England. You will be asked to work together to complete a creative
presentation of that information. Your final product will include a
performance of a scene from Macbeth, or a revisionist scene that your
group writes and performs, and a Power Point, and a Scrapbook that
your group creates.
 Process
 The following is a brief overview of the steps you will need to take to
complete this webquest. Look under phase one, phase two, or phase
three for more detailed instructions.
1. You will be assigned a group. Once in your groups, assign a role to
each person in the group: actor, historian, director, and linguist.
2. Do your research on the websites provided for your assigned role.
3. Teach your group about what you have learned.
4. As a group decide what the important aspects of each topic
are. After analyzing your information, decide as a group how to
synthesize it in order to plan a creative presentation. You will have 2
finished products: (1) a skit, or performance, and (2) a scrapbook or
5. Begin your scrapbook/PowerPoint
6. Begin conceptualizing your contemporized skit, determine plot
synopsis, analogous characters, and cultivate script. OR begin scene
study of scene from Macbeth…. Rehearse…prepare programs,
costumes, and props…Perform for class on ASSIGNED DUTE DATE--Check syllabus for groups’ assigned presentation dates!!
Phase One: “Research/Analysis”
Each role is responsible for gathering knowledge based on the following areas of interest:
Actor: You will research all aspects of acting in Elizabethan England, and those methods still used in performing
Shakespeare today at the newly reconstructed Globe Theatre. Use the links below to explore all that actors did, and
perhaps who some of those actors were as well.
Performance Library
Edward Alleyn
Historian: You will research all aspects of the culture and history of Elizabethan England and the life of William
Shakespeare. Use the links below to explore.
Shakespeare: Life and Times
Birthplace Trust
Seven Ages of Shakespeare
Biography on A&E
Elizabethan Era
Director: You will research theatre practices of Elizabethan England. Look at the things done at the Globe then and
now, as well as at other theatres of Shakespeare's day. Use the following links to explore.
Online Reference Library
Shakespeare in Performance
Shakespeare's Theatres
Linguist: You will research the plays and poetry of William Shakespeare and the language he used. Use the following
websites as you explore what he wrote as well as the way he wrote it:
Library: Plays and Poetry
Quotations Index
Shakespeare Insult Kit
 Phase Two: “Collaboration and Cooperative
As you look at each other's data be sure to take the time
to discuss how to best use the information.
As a group decide what the important aspects of each topic
After analyzing your information, decide as a group how to
synthesize it in order to plan a creative presentation.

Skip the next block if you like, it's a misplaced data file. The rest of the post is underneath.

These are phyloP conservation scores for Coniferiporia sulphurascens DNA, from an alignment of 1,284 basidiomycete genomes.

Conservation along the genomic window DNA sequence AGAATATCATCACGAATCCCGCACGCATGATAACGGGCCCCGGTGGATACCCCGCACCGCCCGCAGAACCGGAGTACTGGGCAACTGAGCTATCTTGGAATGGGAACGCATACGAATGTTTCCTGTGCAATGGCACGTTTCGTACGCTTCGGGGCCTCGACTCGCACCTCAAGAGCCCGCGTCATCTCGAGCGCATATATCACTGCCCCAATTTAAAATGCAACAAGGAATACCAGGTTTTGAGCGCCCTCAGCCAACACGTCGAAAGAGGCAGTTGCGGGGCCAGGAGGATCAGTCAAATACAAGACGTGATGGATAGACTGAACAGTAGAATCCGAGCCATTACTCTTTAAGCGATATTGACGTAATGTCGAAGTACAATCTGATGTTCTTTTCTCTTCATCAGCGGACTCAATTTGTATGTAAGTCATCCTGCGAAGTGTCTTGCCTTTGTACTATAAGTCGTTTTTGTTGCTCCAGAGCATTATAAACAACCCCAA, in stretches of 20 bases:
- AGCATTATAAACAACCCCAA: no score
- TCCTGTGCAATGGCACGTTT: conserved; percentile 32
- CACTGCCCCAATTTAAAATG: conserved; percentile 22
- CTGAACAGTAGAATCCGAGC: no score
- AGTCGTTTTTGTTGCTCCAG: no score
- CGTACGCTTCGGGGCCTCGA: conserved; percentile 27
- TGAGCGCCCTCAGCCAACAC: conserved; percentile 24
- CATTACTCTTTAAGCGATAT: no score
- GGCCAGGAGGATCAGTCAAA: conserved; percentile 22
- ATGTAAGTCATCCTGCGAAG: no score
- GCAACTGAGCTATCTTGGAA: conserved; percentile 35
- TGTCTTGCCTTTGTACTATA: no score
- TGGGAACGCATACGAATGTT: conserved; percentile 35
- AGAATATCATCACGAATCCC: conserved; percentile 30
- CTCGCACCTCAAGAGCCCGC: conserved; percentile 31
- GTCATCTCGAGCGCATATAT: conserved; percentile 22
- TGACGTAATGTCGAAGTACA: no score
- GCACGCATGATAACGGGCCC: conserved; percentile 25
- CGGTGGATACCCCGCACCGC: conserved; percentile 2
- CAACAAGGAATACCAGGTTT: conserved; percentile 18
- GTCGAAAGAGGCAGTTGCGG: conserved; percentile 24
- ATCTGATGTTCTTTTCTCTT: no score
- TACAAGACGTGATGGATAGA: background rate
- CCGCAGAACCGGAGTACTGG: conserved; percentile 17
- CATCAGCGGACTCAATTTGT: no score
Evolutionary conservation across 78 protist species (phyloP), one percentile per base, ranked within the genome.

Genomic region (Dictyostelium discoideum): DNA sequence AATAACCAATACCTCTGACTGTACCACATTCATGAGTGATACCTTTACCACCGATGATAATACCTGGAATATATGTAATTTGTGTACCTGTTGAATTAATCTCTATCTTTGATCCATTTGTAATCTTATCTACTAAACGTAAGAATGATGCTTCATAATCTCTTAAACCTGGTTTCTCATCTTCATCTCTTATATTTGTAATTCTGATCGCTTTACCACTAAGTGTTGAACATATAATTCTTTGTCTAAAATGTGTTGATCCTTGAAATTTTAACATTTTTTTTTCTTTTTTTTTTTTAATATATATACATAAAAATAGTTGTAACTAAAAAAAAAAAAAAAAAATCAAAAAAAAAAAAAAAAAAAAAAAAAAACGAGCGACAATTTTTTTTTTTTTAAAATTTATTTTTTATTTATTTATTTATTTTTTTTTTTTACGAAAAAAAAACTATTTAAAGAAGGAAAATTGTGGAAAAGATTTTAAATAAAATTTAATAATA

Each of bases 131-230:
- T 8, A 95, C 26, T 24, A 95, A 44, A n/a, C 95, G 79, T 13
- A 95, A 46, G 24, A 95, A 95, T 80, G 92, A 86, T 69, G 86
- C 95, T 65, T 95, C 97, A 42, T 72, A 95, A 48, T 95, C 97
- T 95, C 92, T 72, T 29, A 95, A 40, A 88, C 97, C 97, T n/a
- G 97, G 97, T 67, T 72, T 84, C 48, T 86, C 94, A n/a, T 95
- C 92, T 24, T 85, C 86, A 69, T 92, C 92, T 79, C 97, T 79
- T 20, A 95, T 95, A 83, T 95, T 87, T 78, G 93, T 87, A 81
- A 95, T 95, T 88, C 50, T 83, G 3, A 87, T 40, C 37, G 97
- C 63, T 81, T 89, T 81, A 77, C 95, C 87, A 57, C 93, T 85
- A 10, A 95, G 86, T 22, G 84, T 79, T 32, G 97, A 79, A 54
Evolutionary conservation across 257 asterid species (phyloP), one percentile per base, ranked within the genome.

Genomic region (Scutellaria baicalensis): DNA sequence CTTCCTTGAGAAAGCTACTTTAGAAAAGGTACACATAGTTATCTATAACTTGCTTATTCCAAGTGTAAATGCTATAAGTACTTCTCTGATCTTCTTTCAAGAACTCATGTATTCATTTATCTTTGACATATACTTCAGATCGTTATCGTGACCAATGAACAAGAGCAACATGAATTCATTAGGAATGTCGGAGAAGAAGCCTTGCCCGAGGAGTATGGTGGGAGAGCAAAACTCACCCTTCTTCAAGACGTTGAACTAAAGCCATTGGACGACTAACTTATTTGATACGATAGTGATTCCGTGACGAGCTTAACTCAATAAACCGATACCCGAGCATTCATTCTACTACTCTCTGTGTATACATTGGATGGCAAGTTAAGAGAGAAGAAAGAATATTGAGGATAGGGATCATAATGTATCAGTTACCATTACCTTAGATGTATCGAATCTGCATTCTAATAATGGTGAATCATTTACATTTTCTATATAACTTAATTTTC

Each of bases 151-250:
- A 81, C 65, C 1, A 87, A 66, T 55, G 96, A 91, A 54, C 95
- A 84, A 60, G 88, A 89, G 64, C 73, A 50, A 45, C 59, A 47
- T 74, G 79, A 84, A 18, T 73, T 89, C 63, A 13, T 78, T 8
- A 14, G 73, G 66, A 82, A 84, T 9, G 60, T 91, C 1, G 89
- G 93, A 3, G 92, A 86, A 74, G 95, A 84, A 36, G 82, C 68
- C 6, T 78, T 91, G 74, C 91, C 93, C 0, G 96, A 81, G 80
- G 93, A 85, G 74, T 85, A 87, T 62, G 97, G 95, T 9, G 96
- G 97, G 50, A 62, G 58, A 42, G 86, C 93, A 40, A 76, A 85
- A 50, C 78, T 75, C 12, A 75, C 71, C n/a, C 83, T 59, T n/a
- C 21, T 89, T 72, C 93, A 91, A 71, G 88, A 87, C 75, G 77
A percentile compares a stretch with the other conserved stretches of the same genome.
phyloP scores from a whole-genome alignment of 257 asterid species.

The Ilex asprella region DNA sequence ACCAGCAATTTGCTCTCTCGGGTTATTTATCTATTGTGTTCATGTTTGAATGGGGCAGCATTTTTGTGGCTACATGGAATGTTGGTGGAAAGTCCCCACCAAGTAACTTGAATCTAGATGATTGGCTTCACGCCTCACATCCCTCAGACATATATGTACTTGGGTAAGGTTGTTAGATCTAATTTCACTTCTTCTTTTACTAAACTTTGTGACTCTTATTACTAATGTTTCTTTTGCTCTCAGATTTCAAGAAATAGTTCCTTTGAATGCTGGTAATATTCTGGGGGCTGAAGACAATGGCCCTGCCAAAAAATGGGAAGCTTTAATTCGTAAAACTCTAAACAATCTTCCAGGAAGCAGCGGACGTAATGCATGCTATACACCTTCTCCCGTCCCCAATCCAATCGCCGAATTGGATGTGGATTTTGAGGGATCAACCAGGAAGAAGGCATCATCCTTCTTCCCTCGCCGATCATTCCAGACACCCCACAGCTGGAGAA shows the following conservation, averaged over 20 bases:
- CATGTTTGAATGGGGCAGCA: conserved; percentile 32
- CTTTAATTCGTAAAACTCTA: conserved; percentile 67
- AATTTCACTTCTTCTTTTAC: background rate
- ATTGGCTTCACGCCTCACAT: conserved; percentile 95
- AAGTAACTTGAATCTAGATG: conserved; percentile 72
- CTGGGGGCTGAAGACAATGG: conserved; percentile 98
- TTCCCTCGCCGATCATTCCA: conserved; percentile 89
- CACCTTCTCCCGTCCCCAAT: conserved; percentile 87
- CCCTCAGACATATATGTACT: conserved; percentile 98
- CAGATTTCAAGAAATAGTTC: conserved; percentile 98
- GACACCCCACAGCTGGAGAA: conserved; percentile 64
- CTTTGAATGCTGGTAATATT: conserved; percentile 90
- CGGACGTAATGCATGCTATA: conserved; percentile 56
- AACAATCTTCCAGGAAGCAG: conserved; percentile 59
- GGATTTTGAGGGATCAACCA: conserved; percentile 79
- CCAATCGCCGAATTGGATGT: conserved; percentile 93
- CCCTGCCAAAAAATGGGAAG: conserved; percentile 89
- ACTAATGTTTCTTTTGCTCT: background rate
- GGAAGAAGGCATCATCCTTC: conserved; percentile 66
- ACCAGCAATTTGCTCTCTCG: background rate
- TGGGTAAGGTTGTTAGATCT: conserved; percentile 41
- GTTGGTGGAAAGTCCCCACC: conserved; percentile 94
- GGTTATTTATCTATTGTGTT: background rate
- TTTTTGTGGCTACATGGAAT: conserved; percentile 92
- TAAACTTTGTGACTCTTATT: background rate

You will have 2 finished products:
 A performance of a scene from Shakespeare’s tragedy Macbeth that
demonstrates aspects of the historical and theatrical significance of
Elizabethan England, OR a contemporized scene which attempts to
relocate Shakespeare’s iconoclastic characters and their actions in a
contemporary context.
 A scrapbook in which you simulate photos, newspaper clippings of
the time, and/or artifacts that address every aspect of cultural and
literary analysis selected, OR a PowerPoint Presentation which
provides class audience with a well-informed examination of the
selected research foci.
Phase Three:”Synthesis”
You may wish to split the work so that you can accomplish the first two tasks more quickly. Perhaps
dividing the group in two would help, though keep in mind that all group members are responsible
for the work, and all members must be involved in the presentation of the skit/power point and
1. Begin to prepare your scrapbook:
Use photographs, create newspaper headlines, write brief articles that help to illustrate the different
things you've learned about the world of Shakespeare.
Your book should be a minimum of 3 pages long.
You may decorate the pages as you wish (for any scrapbookers out there).
2. Begin to prepare your PowerPoint:
What do you wish to portray about the cultural and historical aspects of your research?
Have you provide adequate information on each topic identified? **Imagine you are the teacher--imagine that the students are unfamiliar with the content…What would they need to learn?**Power
Point presentations can be rather boring if you read the slides to us, make sure you're doing
something interactive if you opt to do this type of presentation.
If you choose your perform a scene from Shakespeare’s original text or write an original script. Make
sure everyone knows their lines. DO NOT AD LIB! Be certain that the actions are blocked and well
3. Begin to rehearse your scene:
Divide parts: you may do this any way you wish, but all group members must be involved at some
Rehearse the lines on your feet!
Use Shakespeare's language - try to speak with meaning and emotion if you can. Invest
characterization into your portrayals!!!!
 Conclusion
 Most of your impressions of Shakespeare are from sitting in class reading his
plays aloud to a room full of disinterested parties. Hopefully you have begun to
see the truly interactive nature of both Shakespeare's time and the plays
themselves. We will begin to work on Macbeth in a way that reflects the things
you've learned during this WebQuest, so after you've done your research ask
yourself the following questions:
Would I have liked life in Shakeskpeare's day?
What are your impressions of Shakespeare? (the man or the writings)
What new or different things about theatre did you learn?
Could I have been an actor in Elizabethan England?
What have I learned about Shakespeare's language?
In your groups discuss these topics. Write a journal entry that addresses the
above, and other things you've learned from working on this project
together. This entry is due upon completion of your group presentations.
1.1.11.A; 1.2.11.b; 1.2.11.c; 1.3.11.a; 1.4.11.a; 1.6.11.c; 1.6.11.d; 1.6.11.e; 1.6.11.f;
1.8.11.a; 1.8.11.b; 1.8.11.c